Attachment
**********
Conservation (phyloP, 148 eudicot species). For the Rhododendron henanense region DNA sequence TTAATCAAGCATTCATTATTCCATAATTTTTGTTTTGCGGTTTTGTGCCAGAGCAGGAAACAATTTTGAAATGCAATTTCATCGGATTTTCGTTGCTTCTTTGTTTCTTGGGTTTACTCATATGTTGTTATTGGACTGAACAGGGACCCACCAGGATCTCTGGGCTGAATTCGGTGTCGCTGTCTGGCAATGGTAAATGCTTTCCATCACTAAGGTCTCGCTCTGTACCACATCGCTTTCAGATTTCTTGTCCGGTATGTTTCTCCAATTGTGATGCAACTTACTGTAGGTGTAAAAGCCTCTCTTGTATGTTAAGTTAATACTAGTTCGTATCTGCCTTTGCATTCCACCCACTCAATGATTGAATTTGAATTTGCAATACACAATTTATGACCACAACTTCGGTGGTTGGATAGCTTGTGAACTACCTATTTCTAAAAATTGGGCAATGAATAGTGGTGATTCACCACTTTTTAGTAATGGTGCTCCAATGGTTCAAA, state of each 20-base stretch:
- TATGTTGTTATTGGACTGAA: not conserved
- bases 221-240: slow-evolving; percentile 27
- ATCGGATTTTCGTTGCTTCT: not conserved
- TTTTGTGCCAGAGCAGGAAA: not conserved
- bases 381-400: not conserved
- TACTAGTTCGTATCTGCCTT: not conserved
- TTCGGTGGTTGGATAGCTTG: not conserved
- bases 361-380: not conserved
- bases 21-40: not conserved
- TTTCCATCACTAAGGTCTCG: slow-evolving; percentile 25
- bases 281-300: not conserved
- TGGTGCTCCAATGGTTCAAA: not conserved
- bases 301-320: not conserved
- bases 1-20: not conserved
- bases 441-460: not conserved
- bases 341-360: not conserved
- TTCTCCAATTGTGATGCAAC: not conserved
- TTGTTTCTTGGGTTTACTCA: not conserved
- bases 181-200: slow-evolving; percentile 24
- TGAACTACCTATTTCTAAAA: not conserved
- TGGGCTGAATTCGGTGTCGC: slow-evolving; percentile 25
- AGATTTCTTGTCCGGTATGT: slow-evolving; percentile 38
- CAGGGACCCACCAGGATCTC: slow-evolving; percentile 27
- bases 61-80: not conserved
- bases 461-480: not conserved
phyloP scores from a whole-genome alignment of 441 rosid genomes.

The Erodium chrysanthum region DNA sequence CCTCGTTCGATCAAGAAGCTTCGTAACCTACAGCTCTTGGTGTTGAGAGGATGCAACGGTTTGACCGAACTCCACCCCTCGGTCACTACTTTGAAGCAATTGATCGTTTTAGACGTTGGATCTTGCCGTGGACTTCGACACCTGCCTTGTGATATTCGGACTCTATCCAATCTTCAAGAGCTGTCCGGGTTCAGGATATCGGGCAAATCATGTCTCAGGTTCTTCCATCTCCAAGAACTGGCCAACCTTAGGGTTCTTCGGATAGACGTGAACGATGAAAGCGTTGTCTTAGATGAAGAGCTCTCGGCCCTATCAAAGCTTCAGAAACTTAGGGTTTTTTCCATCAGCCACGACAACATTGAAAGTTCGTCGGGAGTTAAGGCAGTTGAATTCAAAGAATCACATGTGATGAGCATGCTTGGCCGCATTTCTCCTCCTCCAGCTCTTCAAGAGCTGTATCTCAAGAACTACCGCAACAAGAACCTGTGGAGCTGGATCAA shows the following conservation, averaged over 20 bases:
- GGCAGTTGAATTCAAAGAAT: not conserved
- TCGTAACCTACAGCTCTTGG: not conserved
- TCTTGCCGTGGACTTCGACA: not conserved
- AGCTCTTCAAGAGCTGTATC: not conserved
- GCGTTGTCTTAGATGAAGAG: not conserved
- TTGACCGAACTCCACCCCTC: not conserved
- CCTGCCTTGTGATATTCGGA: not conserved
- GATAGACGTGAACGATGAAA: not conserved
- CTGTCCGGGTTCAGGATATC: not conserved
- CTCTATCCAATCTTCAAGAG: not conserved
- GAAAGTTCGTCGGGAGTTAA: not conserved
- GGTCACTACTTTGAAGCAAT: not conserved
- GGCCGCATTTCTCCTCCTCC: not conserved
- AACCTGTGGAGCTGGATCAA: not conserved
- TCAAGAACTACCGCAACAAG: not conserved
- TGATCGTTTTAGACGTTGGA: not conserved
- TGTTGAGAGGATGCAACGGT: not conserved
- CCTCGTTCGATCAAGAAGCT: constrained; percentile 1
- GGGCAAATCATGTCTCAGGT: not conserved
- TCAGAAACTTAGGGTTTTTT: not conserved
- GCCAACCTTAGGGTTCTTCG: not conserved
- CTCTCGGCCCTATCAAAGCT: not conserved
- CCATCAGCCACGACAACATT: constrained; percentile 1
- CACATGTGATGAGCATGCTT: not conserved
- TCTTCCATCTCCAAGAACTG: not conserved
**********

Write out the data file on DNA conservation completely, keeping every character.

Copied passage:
Conservation (phyloP, 148 eudicot species). For the Rhododendron henanense region DNA sequence TTAATCAAGCATTCATTATTCCATAATTTTTGTTTTGCGGTTTTGTGCCAGAGCAGGAAACAATTTTGAAATGCAATTTCATCGGATTTTCGTTGCTTCTTTGTTTCTTGGGTTTACTCATATGTTGTTATTGGACTGAACAGGGACCCACCAGGATCTCTGGGCTGAATTCGGTGTCGCTGTCTGGCAATGGTAAATGCTTTCCATCACTAAGGTCTCGCTCTGTACCACATCGCTTTCAGATTTCTTGTCCGGTATGTTTCTCCAATTGTGATGCAACTTACTGTAGGTGTAAAAGCCTCTCTTGTATGTTAAGTTAATACTAGTTCGTATCTGCCTTTGCATTCCACCCACTCAATGATTGAATTTGAATTTGCAATACACAATTTATGACCACAACTTCGGTGGTTGGATAGCTTGTGAACTACCTATTTCTAAAAATTGGGCAATGAATAGTGGTGATTCACCACTTTTTAGTAATGGTGCTCCAATGGTTCAAA, state of each 20-base stretch:
- TATGTTGTTATTGGACTGAA: not conserved
- bases 221-240: slow-evolving; percentile 27
- ATCGGATTTTCGTTGCTTCT: not conserved
- TTTTGTGCCAGAGCAGGAAA: not conserved
- bases 381-400: not conserved
- TACTAGTTCGTATCTGCCTT: not conserved
- TTCGGTGGTTGGATAGCTTG: not conserved
- bases 361-380: not conserved
- bases 21-40: not conserved
- TTTCCATCACTAAGGTCTCG: slow-evolving; percentile 25
- bases 281-300: not conserved
- TGGTGCTCCAATGGTTCAAA: not conserved
- bases 301-320: not conserved
- bases 1-20: not conserved
- bases 441-460: not conserved
- bases 341-360: not conserved
- TTCTCCAATTGTGATGCAAC: not conserved
- TTGTTTCTTGGGTTTACTCA: not conserved
- bases 181-200: slow-evolving; percentile 24
- TGAACTACCTATTTCTAAAA: not conserved
- TGGGCTGAATTCGGTGTCGC: slow-evolving; percentile 25
- AGATTTCTTGTCCGGTATGT: slow-evolving; percentile 38
- CAGGGACCCACCAGGATCTC: slow-evolving; percentile 27
- bases 61-80: not conserved
- bases 461-480: not conserved
phyloP scores from a whole-genome alignment of 441 rosid genomes.

The Erodium chrysanthum region DNA sequence CCTCGTTCGATCAAGAAGCTTCGTAACCTACAGCTCTTGGTGTTGAGAGGATGCAACGGTTTGACCGAACTCCACCCCTCGGTCACTACTTTGAAGCAATTGATCGTTTTAGACGTTGGATCTTGCCGTGGACTTCGACACCTGCCTTGTGATATTCGGACTCTATCCAATCTTCAAGAGCTGTCCGGGTTCAGGATATCGGGCAAATCATGTCTCAGGTTCTTCCATCTCCAAGAACTGGCCAACCTTAGGGTTCTTCGGATAGACGTGAACGATGAAAGCGTTGTCTTAGATGAAGAGCTCTCGGCCCTATCAAAGCTTCAGAAACTTAGGGTTTTTTCCATCAGCCACGACAACATTGAAAGTTCGTCGGGAGTTAAGGCAGTTGAATTCAAAGAATCACATGTGATGAGCATGCTTGGCCGCATTTCTCCTCCTCCAGCTCTTCAAGAGCTGTATCTCAAGAACTACCGCAACAAGAACCTGTGGAGCTGGATCAA shows the following conservation, averaged over 20 bases:
- GGCAGTTGAATTCAAAGAAT: not conserved
- TCGTAACCTACAGCTCTTGG: not conserved
- TCTTGCCGTGGACTTCGACA: not conserved
- AGCTCTTCAAGAGCTGTATC: not conserved
- GCGTTGTCTTAGATGAAGAG: not conserved
- TTGACCGAACTCCACCCCTC: not conserved
- CCTGCCTTGTGATATTCGGA: not conserved
- GATAGACGTGAACGATGAAA: not conserved
- CTGTCCGGGTTCAGGATATC: not conserved
- CTCTATCCAATCTTCAAGAG: not conserved
- GAAAGTTCGTCGGGAGTTAA: not conserved
- GGTCACTACTTTGAAGCAAT: not conserved
- GGCCGCATTTCTCCTCCTCC: not conserved
- AACCTGTGGAGCTGGATCAA: not conserved
- TCAAGAACTACCGCAACAAG: not conserved
- TGATCGTTTTAGACGTTGGA: not conserved
- TGTTGAGAGGATGCAACGGT: not conserved
- CCTCGTTCGATCAAGAAGCT: constrained; percentile 1
- GGGCAAATCATGTCTCAGGT: not conserved
- TCAGAAACTTAGGGTTTTTT: not conserved
- GCCAACCTTAGGGTTCTTCG: not conserved
- CTCTCGGCCCTATCAAAGCT: not conserved
- CCATCAGCCACGACAACATT: constrained; percentile 1
- CACATGTGATGAGCATGCTT: not conserved
- TCTTCCATCTCCAAGAACTG: not conserved